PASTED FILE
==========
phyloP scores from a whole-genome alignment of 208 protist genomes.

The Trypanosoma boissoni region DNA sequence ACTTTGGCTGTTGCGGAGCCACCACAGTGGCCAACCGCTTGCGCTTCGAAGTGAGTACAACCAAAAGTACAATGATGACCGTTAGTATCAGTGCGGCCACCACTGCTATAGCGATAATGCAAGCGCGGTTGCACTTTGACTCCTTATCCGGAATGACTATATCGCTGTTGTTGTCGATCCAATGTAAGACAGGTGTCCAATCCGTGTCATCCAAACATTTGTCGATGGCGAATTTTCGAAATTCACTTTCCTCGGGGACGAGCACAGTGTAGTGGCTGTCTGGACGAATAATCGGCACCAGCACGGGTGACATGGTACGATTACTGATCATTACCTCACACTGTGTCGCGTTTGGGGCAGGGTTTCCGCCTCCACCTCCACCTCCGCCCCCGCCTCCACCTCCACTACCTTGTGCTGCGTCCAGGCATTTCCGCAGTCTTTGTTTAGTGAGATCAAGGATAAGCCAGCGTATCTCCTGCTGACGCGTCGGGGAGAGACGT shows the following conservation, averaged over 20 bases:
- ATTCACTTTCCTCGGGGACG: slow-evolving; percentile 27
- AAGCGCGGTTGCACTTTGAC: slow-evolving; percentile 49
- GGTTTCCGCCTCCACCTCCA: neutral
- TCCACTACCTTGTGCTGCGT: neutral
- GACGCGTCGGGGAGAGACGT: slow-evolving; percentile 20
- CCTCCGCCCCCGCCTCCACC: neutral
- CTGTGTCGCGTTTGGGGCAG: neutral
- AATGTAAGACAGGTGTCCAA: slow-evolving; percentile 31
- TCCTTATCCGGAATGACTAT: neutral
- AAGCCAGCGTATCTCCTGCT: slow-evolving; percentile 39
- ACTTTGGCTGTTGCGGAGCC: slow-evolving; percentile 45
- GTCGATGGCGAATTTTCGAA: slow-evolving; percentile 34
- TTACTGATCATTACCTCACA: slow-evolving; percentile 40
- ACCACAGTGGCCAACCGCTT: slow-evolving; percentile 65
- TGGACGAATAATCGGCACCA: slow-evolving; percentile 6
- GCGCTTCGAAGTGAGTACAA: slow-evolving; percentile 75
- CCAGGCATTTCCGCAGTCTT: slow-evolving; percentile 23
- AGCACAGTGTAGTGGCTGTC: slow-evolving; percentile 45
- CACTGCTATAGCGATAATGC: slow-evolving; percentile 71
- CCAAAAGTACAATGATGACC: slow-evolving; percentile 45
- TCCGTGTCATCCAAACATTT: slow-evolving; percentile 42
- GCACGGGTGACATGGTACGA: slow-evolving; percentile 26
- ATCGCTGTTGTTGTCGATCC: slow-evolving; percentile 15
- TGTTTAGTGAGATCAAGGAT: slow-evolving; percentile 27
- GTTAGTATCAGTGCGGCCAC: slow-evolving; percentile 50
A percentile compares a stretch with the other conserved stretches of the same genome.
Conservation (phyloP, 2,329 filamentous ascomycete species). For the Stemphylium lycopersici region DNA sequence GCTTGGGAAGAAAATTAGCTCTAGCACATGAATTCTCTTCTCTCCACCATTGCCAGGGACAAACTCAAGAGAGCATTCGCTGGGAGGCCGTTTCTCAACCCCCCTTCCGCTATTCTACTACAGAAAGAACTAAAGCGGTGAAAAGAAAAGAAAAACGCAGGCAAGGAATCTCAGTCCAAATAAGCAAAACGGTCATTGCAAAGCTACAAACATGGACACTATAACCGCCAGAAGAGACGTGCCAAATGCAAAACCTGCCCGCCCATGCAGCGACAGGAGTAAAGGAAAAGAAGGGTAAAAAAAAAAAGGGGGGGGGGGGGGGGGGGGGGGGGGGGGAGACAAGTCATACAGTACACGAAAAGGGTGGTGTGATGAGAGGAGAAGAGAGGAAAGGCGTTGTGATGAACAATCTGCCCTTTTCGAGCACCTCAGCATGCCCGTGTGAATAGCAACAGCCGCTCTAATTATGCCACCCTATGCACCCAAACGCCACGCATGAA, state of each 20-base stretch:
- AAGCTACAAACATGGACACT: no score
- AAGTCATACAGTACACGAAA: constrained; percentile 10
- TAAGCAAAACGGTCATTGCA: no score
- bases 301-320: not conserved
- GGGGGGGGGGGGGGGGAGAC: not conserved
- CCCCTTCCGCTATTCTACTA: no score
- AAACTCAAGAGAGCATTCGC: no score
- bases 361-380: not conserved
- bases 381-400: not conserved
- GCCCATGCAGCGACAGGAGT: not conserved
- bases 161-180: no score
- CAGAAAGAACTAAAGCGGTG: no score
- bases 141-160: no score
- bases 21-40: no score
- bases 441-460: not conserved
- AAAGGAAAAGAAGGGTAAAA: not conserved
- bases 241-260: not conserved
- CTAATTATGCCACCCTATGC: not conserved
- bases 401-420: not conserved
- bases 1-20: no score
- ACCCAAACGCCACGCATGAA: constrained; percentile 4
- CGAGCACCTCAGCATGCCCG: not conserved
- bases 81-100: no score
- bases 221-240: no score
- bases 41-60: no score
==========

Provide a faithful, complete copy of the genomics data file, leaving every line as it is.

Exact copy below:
phyloP scores from a whole-genome alignment of 208 protist genomes.

The Trypanosoma boissoni region DNA sequence ACTTTGGCTGTTGCGGAGCCACCACAGTGGCCAACCGCTTGCGCTTCGAAGTGAGTACAACCAAAAGTACAATGATGACCGTTAGTATCAGTGCGGCCACCACTGCTATAGCGATAATGCAAGCGCGGTTGCACTTTGACTCCTTATCCGGAATGACTATATCGCTGTTGTTGTCGATCCAATGTAAGACAGGTGTCCAATCCGTGTCATCCAAACATTTGTCGATGGCGAATTTTCGAAATTCACTTTCCTCGGGGACGAGCACAGTGTAGTGGCTGTCTGGACGAATAATCGGCACCAGCACGGGTGACATGGTACGATTACTGATCATTACCTCACACTGTGTCGCGTTTGGGGCAGGGTTTCCGCCTCCACCTCCACCTCCGCCCCCGCCTCCACCTCCACTACCTTGTGCTGCGTCCAGGCATTTCCGCAGTCTTTGTTTAGTGAGATCAAGGATAAGCCAGCGTATCTCCTGCTGACGCGTCGGGGAGAGACGT shows the following conservation, averaged over 20 bases:
- ATTCACTTTCCTCGGGGACG: slow-evolving; percentile 27
- AAGCGCGGTTGCACTTTGAC: slow-evolving; percentile 49
- GGTTTCCGCCTCCACCTCCA: neutral
- TCCACTACCTTGTGCTGCGT: neutral
- GACGCGTCGGGGAGAGACGT: slow-evolving; percentile 20
- CCTCCGCCCCCGCCTCCACC: neutral
- CTGTGTCGCGTTTGGGGCAG: neutral
- AATGTAAGACAGGTGTCCAA: slow-evolving; percentile 31
- TCCTTATCCGGAATGACTAT: neutral
- AAGCCAGCGTATCTCCTGCT: slow-evolving; percentile 39
- ACTTTGGCTGTTGCGGAGCC: slow-evolving; percentile 45
- GTCGATGGCGAATTTTCGAA: slow-evolving; percentile 34
- TTACTGATCATTACCTCACA: slow-evolving; percentile 40
- ACCACAGTGGCCAACCGCTT: slow-evolving; percentile 65
- TGGACGAATAATCGGCACCA: slow-evolving; percentile 6
- GCGCTTCGAAGTGAGTACAA: slow-evolving; percentile 75
- CCAGGCATTTCCGCAGTCTT: slow-evolving; percentile 23
- AGCACAGTGTAGTGGCTGTC: slow-evolving; percentile 45
- CACTGCTATAGCGATAATGC: slow-evolving; percentile 71
- CCAAAAGTACAATGATGACC: slow-evolving; percentile 45
- TCCGTGTCATCCAAACATTT: slow-evolving; percentile 42
- GCACGGGTGACATGGTACGA: slow-evolving; percentile 26
- ATCGCTGTTGTTGTCGATCC: slow-evolving; percentile 15
- TGTTTAGTGAGATCAAGGAT: slow-evolving; percentile 27
- GTTAGTATCAGTGCGGCCAC: slow-evolving; percentile 50
A percentile compares a stretch with the other conserved stretches of the same genome.
Conservation (phyloP, 2,329 filamentous ascomycete species). For the Stemphylium lycopersici region DNA sequence GCTTGGGAAGAAAATTAGCTCTAGCACATGAATTCTCTTCTCTCCACCATTGCCAGGGACAAACTCAAGAGAGCATTCGCTGGGAGGCCGTTTCTCAACCCCCCTTCCGCTATTCTACTACAGAAAGAACTAAAGCGGTGAAAAGAAAAGAAAAACGCAGGCAAGGAATCTCAGTCCAAATAAGCAAAACGGTCATTGCAAAGCTACAAACATGGACACTATAACCGCCAGAAGAGACGTGCCAAATGCAAAACCTGCCCGCCCATGCAGCGACAGGAGTAAAGGAAAAGAAGGGTAAAAAAAAAAAGGGGGGGGGGGGGGGGGGGGGGGGGGGGGAGACAAGTCATACAGTACACGAAAAGGGTGGTGTGATGAGAGGAGAAGAGAGGAAAGGCGTTGTGATGAACAATCTGCCCTTTTCGAGCACCTCAGCATGCCCGTGTGAATAGCAACAGCCGCTCTAATTATGCCACCCTATGCACCCAAACGCCACGCATGAA, state of each 20-base stretch:
- AAGCTACAAACATGGACACT: no score
- AAGTCATACAGTACACGAAA: constrained; percentile 10
- TAAGCAAAACGGTCATTGCA: no score
- bases 301-320: not conserved
- GGGGGGGGGGGGGGGGAGAC: not conserved
- CCCCTTCCGCTATTCTACTA: no score
- AAACTCAAGAGAGCATTCGC: no score
- bases 361-380: not conserved
- bases 381-400: not conserved
- GCCCATGCAGCGACAGGAGT: not conserved
- bases 161-180: no score
- CAGAAAGAACTAAAGCGGTG: no score
- bases 141-160: no score
- bases 21-40: no score
- bases 441-460: not conserved
- AAAGGAAAAGAAGGGTAAAA: not conserved
- bases 241-260: not conserved
- CTAATTATGCCACCCTATGC: not conserved
- bases 401-420: not conserved
- bases 1-20: no score
- ACCCAAACGCCACGCATGAA: constrained; percentile 4
- CGAGCACCTCAGCATGCCCG: not conserved
- bases 81-100: no score
- bases 221-240: no score
- bases 41-60: no score